In other cases, instead of increasing the resolution of our data, we might be interested in smoothing it (e.g. to remove high frequency noise). For example:
smoothingtime=50;
yearssmooth=1900:10:2000;
for n=1:length(yearssmooth)
% select data around the year yearssmooth(n)
selecteddata=(abs(yearssmooth(n)years)<smoothingtime/2);
tempsmooth(n)=mean(temp(selecteddata));
end
plot(yearssmooth,tempsmooth,'m')
This method is called “moving average”.
Exercise: extrapolate the smoothed temperatures to predict the global surface temperature change during the next century.
Spectrometry data
Blank Equivalent Concentration
In spectrometry,the Blank Equivalent Concentration (BEC) is defined as the concentration that would correspond to the signal of the blank. It is usually determined by the following formula:
being I the signals measured, usually in counts per second (cps), and C the nominal concentration. Considering that we are going to be working with datasets involving several standards, we can define the BEC graphically as the negative of the xintercept of our calibration line.
Graphical calculation of the Blank Equivalent Concentration (BEC) according to the calibration represented by the red line.
The BEC gives us an idea of how the background level of our machine compares with the measurements of our standards. We could think that a low BEC value implies that our measurements are going to be more precise. However, the precision of the measurements will depend on the stability of the background rather than the background value.
Two blank measurements compared. The measurements of the analyte #1 in the blank show a lower background, but the background of the analyte #2 measurements is more precise.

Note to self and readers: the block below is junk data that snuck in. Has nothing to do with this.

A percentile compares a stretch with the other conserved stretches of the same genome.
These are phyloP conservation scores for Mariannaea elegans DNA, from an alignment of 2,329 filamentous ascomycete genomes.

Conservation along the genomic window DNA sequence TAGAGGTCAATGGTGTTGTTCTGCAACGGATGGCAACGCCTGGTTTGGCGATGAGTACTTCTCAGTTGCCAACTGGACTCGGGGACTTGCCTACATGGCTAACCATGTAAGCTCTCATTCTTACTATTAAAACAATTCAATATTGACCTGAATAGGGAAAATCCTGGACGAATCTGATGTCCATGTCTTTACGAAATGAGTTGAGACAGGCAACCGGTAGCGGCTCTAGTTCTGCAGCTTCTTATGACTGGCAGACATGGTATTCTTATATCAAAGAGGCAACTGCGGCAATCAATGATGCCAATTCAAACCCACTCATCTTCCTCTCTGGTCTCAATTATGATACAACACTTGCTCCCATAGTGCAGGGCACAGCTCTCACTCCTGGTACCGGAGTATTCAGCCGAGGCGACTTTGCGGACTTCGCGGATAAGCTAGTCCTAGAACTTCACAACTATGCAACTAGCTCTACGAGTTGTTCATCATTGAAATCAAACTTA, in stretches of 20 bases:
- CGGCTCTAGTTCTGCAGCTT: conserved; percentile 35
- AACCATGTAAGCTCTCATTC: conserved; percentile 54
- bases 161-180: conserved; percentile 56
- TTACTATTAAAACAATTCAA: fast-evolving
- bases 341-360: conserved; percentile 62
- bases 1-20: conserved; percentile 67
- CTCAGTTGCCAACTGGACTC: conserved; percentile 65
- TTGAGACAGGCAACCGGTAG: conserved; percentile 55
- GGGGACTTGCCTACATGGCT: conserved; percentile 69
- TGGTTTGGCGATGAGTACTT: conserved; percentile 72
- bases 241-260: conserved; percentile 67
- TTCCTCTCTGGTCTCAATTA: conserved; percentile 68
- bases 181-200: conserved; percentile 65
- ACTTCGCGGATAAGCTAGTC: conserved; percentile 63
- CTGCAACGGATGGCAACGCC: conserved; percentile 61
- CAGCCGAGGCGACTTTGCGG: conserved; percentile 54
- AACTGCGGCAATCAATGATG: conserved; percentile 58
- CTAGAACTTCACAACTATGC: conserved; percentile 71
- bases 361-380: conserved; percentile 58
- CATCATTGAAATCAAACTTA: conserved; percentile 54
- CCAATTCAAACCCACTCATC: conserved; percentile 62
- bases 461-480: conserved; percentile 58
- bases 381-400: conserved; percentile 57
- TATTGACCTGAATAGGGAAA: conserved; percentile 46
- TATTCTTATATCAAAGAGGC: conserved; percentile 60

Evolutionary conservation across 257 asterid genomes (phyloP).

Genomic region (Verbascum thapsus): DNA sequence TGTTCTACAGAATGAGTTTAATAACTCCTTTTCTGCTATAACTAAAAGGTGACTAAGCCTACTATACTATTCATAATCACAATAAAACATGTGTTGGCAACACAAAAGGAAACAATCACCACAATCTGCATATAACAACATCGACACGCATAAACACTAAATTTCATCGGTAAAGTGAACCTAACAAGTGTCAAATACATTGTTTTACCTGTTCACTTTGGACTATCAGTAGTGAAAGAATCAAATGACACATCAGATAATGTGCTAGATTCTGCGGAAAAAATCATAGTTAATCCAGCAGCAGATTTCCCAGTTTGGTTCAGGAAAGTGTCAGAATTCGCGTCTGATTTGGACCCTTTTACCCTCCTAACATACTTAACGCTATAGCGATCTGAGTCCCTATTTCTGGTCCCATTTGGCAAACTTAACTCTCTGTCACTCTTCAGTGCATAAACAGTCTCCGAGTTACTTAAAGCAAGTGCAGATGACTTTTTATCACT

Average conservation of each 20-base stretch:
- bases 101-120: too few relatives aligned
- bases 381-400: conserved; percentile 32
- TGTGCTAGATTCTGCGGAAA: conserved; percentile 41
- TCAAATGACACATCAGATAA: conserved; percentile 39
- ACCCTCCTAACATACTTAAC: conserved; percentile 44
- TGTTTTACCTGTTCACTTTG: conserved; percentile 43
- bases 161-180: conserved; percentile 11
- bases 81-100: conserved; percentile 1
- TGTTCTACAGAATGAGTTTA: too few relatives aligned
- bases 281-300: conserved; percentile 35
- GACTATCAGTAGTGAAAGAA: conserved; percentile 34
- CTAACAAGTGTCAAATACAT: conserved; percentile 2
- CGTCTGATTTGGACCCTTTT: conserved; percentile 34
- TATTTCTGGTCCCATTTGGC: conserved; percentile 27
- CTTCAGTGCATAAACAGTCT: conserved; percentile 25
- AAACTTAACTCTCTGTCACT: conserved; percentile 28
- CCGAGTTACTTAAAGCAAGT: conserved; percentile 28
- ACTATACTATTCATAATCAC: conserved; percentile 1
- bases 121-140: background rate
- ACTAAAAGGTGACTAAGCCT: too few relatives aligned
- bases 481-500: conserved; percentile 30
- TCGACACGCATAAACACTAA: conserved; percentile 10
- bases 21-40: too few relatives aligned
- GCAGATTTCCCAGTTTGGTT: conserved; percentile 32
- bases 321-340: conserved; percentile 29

The stability of the background is what defines the precision of our measurements, rather then the background value. Similarly, we should calculate the variability of our BEC to get an idea of the noise of our measurements in concentration units. There are different ways of calculating the BEC “noise” (σBEC). We could just calculate it based on the scatter of our blank data. However, this would not reflect the scatter of our standards. The next figure shows the σBEC calculated from the uncertainty of our calibration.
Exercise: recycle the code generated before (calculation of
myfiterror
) to calculate the *uncertainty of the BEC corresponding to
the calibration data.* Tip: you can use maths to get the inverse
of myfit
or use interp1
.
Graphical calculation of the Blank Equivalent Concentration (BEC) and its uncertainty σBEC.
Limits of detection and quantification
The Limit of Detection (LOD) or Detection Limit is defined as the smallest measurable concentration. It is the concentration of a theoretical sample that will produce a signal strong enough to be distinguishable from the background noise. Assuming that this signal is going to have a noise similar to the background, the difference between the signals from the sample and the blank should be bigger than two times the noise. That is why the LOD is numerically defined as LOD=3noise. This is often calculated by calibrating the concentration corresponding to Iblank+3σIblank, being σIblank the standard deviation of the intensities measured on blank samples.